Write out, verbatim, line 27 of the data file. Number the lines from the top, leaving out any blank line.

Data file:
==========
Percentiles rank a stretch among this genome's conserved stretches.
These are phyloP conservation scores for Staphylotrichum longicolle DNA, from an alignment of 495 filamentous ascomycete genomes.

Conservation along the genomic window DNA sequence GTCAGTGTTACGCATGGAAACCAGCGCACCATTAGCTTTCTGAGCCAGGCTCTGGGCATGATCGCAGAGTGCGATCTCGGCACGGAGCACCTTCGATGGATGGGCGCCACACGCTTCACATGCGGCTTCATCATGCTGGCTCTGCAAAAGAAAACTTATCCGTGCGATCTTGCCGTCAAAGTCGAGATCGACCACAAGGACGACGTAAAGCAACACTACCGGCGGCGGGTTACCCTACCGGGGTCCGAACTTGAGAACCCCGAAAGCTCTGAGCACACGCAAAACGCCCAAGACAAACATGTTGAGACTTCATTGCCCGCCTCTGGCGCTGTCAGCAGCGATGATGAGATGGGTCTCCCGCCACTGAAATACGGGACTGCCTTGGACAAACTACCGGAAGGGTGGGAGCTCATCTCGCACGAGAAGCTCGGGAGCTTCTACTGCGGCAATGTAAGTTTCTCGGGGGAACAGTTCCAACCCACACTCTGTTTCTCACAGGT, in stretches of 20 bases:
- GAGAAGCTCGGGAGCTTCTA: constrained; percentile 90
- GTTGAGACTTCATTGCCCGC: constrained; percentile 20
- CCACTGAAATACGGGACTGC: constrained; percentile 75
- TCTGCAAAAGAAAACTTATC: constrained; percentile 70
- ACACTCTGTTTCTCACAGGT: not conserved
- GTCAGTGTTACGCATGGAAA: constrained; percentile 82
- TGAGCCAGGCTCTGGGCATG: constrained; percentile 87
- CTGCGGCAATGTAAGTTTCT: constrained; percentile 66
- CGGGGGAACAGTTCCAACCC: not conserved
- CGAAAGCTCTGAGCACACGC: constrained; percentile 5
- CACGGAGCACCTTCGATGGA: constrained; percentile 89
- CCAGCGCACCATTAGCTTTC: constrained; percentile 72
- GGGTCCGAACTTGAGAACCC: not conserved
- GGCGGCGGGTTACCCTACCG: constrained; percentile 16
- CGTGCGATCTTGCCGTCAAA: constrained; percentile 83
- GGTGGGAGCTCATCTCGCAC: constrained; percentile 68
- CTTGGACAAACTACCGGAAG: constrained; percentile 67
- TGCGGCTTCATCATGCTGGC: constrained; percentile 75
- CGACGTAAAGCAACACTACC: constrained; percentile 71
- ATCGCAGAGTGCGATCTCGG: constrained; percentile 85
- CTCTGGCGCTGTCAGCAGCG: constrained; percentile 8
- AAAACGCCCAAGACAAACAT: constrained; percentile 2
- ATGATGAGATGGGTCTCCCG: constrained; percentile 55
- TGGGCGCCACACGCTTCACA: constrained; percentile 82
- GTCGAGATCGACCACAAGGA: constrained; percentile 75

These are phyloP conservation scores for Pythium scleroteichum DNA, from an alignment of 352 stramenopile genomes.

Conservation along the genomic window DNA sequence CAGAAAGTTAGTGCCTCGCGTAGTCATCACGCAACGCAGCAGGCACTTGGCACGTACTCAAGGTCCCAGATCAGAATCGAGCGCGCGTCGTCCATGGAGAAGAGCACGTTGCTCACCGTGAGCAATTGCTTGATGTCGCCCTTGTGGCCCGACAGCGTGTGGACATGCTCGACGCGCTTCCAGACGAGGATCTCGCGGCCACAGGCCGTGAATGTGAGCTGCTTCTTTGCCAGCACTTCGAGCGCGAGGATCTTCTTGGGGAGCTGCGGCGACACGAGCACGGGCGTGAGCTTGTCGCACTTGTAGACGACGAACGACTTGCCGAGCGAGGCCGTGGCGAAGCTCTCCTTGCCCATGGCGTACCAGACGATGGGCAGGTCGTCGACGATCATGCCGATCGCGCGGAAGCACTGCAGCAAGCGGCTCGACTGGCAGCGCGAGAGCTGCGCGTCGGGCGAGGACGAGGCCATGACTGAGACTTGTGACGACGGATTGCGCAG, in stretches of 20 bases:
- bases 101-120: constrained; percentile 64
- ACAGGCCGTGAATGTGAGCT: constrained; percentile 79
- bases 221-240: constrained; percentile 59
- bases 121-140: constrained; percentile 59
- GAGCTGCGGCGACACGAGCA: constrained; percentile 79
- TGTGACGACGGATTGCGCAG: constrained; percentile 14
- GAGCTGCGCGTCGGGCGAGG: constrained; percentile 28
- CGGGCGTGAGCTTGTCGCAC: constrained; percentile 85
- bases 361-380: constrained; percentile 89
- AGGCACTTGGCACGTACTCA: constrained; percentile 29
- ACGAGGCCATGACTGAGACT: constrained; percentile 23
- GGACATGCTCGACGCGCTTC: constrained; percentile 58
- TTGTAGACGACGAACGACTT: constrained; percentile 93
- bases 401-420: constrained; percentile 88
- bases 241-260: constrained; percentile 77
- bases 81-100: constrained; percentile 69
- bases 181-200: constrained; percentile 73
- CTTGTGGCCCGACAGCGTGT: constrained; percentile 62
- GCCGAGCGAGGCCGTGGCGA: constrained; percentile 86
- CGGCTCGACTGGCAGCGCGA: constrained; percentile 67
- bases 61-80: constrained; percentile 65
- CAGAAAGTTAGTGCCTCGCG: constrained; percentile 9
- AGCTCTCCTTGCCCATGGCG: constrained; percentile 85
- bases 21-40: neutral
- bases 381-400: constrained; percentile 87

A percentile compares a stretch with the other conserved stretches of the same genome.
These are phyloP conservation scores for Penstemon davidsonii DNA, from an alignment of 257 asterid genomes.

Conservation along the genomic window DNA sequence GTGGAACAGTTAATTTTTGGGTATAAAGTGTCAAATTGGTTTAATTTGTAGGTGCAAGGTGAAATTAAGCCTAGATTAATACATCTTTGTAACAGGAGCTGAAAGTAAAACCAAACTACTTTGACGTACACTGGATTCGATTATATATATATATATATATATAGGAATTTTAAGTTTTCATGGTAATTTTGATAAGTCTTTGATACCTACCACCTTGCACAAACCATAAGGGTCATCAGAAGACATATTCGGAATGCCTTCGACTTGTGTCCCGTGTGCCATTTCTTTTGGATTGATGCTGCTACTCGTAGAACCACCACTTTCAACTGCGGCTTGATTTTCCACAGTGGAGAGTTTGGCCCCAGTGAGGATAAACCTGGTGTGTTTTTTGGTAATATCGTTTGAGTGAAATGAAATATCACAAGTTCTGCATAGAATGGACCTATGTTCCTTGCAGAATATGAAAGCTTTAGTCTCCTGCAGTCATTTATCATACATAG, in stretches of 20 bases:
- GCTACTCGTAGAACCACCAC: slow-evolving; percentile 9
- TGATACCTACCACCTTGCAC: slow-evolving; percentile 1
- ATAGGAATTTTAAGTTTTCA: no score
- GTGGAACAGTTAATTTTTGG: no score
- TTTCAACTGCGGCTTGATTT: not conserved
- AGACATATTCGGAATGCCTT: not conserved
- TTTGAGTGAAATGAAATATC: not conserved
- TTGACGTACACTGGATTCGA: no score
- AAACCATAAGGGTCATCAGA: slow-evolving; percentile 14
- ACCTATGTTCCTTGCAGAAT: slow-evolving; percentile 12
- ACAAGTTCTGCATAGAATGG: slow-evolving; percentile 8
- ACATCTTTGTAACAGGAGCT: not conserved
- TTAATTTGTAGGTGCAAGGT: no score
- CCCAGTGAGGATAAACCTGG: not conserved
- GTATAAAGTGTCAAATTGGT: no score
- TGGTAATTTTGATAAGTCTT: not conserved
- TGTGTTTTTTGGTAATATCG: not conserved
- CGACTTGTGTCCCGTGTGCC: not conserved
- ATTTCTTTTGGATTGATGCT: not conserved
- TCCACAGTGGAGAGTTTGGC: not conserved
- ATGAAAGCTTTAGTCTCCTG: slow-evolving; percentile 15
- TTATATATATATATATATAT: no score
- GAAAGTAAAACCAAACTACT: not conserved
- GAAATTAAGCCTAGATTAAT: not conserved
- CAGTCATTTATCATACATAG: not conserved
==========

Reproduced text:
- TGGGCGCCACACGCTTCACA: constrained; percentile 82